I have much to be grateful for and am not always the best about expressing it, sovaldi sale so here goes.
I have a great family and swell friends. I have a solid relationship with my Savior and my Heavenly Parents. I’ve been blessed with an itch to make things—good things. I almost always have ink on my fingers. I live in a nice home where there is little, if anything, wanting.
I’m thankful for all of these things. However, if I were to point at one blessing being dominant this year—can a blessing be dominant?—that blessing for which I am truly thankful is opportunity. Today I’m pondering the many opportunities that have come my way this year. Be prepared: I may just wax sentimental, and I’m about to list a whole mess of firsts, so I hope you don’t mind that word too much.
First and foremost (What did I tell you?) there is the constant opportunity to see and experience good art. I have been able to attend so much theatre and film. I’ve been touched by an array of amazing performances. Just one was an thrilling, uncut production of my favorite Shakespeare play, As You Like It, done by the RSC in Stratford. I’ve loved that play since first reading it in Mrs. King’s seventh grade English class but I’ve never seen it done quite right. The RSC production blew my mind; it contained all of the innovation and honesty and love that attends thoughtful renditions of Shakespeare.
I also read some fabulous stories and histories. Stories are opportunities!
This summer, for the first time since 2009, I was able to travel. I renewed my passport—check the metaphor—and went back to the UK for the first time in seven years. I rekindled my affair with the Victoria & Albert Museum and started new flings with the Wallace Collection and the Courtauld Gallery. I visited Jane Austen’s cottage in Chawton (more details of the trip to come in future posts, I promise). I stood in the Austen family dining room, gazing at the tiny, octagonal table where Jane spent her days observing her neighbors while writing with a dip pen.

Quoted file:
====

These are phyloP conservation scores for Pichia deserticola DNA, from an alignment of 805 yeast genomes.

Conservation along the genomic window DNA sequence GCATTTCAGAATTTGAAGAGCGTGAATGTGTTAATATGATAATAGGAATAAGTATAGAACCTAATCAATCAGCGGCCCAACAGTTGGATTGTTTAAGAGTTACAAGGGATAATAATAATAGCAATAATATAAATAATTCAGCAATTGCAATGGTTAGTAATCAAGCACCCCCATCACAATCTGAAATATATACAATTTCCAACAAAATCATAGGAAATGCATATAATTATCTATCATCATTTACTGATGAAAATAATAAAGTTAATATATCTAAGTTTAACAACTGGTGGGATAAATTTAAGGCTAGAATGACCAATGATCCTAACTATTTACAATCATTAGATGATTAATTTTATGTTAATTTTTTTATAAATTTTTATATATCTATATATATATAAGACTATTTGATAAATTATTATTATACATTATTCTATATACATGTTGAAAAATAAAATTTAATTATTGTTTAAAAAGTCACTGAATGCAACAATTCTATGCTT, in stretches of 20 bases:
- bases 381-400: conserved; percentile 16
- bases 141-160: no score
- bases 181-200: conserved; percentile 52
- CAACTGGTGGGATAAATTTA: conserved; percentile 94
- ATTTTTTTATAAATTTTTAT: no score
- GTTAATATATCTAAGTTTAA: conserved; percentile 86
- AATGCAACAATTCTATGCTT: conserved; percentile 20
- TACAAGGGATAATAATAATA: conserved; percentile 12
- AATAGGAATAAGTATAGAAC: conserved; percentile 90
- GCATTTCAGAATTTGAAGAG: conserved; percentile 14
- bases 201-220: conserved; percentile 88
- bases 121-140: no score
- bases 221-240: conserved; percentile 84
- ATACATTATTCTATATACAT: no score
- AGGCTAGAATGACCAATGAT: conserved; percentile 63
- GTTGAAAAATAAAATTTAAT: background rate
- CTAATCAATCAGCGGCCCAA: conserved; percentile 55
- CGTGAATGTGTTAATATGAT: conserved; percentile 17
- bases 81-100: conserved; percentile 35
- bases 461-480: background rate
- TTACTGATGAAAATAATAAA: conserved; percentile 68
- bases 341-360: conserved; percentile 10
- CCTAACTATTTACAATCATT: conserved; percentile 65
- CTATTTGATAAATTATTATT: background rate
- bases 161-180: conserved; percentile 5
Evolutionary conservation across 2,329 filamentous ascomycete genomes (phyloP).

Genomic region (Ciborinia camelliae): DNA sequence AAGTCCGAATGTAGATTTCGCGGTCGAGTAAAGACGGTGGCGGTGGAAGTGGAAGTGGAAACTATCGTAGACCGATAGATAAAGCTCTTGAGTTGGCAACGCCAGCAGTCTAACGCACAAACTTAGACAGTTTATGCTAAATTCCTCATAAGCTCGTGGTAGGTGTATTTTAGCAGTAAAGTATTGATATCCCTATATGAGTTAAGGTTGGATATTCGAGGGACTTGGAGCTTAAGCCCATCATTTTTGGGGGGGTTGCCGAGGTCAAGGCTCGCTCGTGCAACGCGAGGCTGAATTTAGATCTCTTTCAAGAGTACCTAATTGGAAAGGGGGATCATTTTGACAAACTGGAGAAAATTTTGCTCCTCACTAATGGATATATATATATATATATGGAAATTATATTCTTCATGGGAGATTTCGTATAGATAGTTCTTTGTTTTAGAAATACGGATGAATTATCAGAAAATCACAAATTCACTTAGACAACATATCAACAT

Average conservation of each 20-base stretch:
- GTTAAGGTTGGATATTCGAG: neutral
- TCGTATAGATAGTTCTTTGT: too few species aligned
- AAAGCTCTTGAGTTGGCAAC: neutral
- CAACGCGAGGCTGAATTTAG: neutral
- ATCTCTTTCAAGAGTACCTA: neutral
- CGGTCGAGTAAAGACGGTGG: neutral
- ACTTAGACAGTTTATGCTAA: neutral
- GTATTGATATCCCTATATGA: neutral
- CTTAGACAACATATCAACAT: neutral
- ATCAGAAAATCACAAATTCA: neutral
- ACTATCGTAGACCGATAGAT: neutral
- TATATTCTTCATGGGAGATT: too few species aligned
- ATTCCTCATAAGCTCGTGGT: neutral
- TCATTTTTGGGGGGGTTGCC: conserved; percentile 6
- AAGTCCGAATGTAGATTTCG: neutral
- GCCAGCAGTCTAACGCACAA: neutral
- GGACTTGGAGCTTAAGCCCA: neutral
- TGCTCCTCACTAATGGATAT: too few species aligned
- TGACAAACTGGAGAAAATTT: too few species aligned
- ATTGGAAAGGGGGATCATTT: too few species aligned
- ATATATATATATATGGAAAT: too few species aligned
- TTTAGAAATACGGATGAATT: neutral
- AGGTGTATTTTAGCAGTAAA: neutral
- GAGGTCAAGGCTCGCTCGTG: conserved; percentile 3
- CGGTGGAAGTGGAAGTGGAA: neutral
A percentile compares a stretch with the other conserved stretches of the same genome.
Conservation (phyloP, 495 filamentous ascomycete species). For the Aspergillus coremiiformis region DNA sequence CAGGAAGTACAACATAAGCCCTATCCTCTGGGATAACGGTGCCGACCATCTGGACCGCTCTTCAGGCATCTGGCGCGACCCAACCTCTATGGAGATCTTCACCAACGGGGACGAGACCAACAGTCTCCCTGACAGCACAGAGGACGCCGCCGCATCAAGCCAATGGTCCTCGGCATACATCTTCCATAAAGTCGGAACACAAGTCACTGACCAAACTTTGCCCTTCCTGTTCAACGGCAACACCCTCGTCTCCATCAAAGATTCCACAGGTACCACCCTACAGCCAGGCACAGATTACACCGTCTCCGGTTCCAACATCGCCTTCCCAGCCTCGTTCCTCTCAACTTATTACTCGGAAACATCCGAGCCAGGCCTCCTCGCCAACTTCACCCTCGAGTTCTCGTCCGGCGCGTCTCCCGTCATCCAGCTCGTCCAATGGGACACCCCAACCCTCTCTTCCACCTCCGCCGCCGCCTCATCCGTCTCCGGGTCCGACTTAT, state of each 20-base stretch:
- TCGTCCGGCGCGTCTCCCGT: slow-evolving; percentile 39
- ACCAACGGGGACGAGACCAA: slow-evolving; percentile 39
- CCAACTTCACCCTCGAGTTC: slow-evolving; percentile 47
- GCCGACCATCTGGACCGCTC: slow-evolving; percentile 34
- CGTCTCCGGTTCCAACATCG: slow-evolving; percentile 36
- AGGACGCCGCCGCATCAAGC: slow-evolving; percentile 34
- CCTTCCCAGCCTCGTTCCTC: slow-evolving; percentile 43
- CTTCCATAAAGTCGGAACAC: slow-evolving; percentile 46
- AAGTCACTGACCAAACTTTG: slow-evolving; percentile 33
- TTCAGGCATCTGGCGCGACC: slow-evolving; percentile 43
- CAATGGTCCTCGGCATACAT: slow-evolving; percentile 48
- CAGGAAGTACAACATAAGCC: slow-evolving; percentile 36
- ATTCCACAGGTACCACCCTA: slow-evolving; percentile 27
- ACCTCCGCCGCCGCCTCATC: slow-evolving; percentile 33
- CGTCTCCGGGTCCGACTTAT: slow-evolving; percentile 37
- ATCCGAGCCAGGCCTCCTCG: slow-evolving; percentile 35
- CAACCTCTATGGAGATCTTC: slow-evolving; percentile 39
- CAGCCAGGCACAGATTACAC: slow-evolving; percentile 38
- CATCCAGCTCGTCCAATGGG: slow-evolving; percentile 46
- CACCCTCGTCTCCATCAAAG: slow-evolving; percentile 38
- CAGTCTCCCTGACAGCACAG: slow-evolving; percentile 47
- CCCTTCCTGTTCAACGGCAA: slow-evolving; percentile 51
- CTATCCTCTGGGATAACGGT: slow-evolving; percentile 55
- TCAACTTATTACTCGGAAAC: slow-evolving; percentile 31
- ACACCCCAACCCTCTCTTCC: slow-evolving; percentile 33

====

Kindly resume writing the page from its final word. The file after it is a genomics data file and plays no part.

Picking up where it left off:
I made my first jaunt to France. Just for a weekend, sure, but goodness—what a weekend. I got lost in the Louvre and was blown away by the d’Orsay (I stepped into the main hall of the d’Orsay moments after buying my ticket and promptly burst into tears). I took a train north to Rouen and sat in a tower room where the prisoner Joan of Arc might well have sat, and I stood within feet of the place where she died. I visited Versailles, and had a lovely chat with a novelist/historian researching Marie Antoinette.
I followed the UVU Study Abroad class to Scotland for my first international premiere: a one-act version of Martyrs’ Crossing performed at the Edinburgh Fringe. I ate fish and chips on the Royal Mile. Climbed to the top of the Scott Monument. Reacquainted myself with Mary, Queen of Scots. Flirted with a guy who also had a show going on at the Fringe. Survived my first haunted cemetery tour.
A number of tricky pieces have fallen into place this year. Several universities and companies are actually seeking out my work, which is great. I received my first commission, which was all kinds of fantastic. I am working on a number of projects—some original, some in collaboration with others—that I’m really excited about. I’ve had great chances to talk about my work, which has been helpful in a lot of ways.
I have met some cool people this year, and every person you know is an opportunity. I’ve been able to hang out with cool artists from a range of fields; some who share my faith, which is cool, and some who don’t, which is just as cool. I’m steadily meeting and engaging with other writers online. I got to see one of my short plays performed by a group of eager and hard-working middle schoolers this fall, which was great fun. Just this week I saw my fifth BYU production cast, and I’m looking forward to spending time with them making the play better in rehearsal. Next year, there are at least three other productions—two at universities out of state, and one at a high school in Salt Lake—where I can meet and make new friends. I have been invited to be part of the Playwrights Lab at Plan-B Theatre Company, to read a play of my own and to witness the work of several fine writers whom I admire. Other production opportunities lurk on the horizon, and I’m ecstatic about all of them.
For the past several months I’ve been working a great part-time gig in the casting office at the LDS Motion Picture Studio. I have so many good friends there, and the job was an incredibly well-timed blessing, helping me make ends meet until a permanent position came along.
And that position has indeed arrived. I will start a shiny new job come December. A grown-up job complete with regular hours and health benefits, not to mention a very tall building and a parking lot. No, it’s not teaching, but it’s writing, and the work will challenge my creativity. I admit that I’m more than a little thrilled at the potential regularity of it. While it’s cool to make your own hours, freelancing is tricksy and hard. I like deadlines; it makes such a difference to have a goal in mind. I like being able to define chunks of my day as work work and theatre work.
Good stuff is coming.
So while I am grateful for many, many blessings, on this Thanksgiving morning I thank God for the bounty that is opportunity.Previous post: Little Karl.
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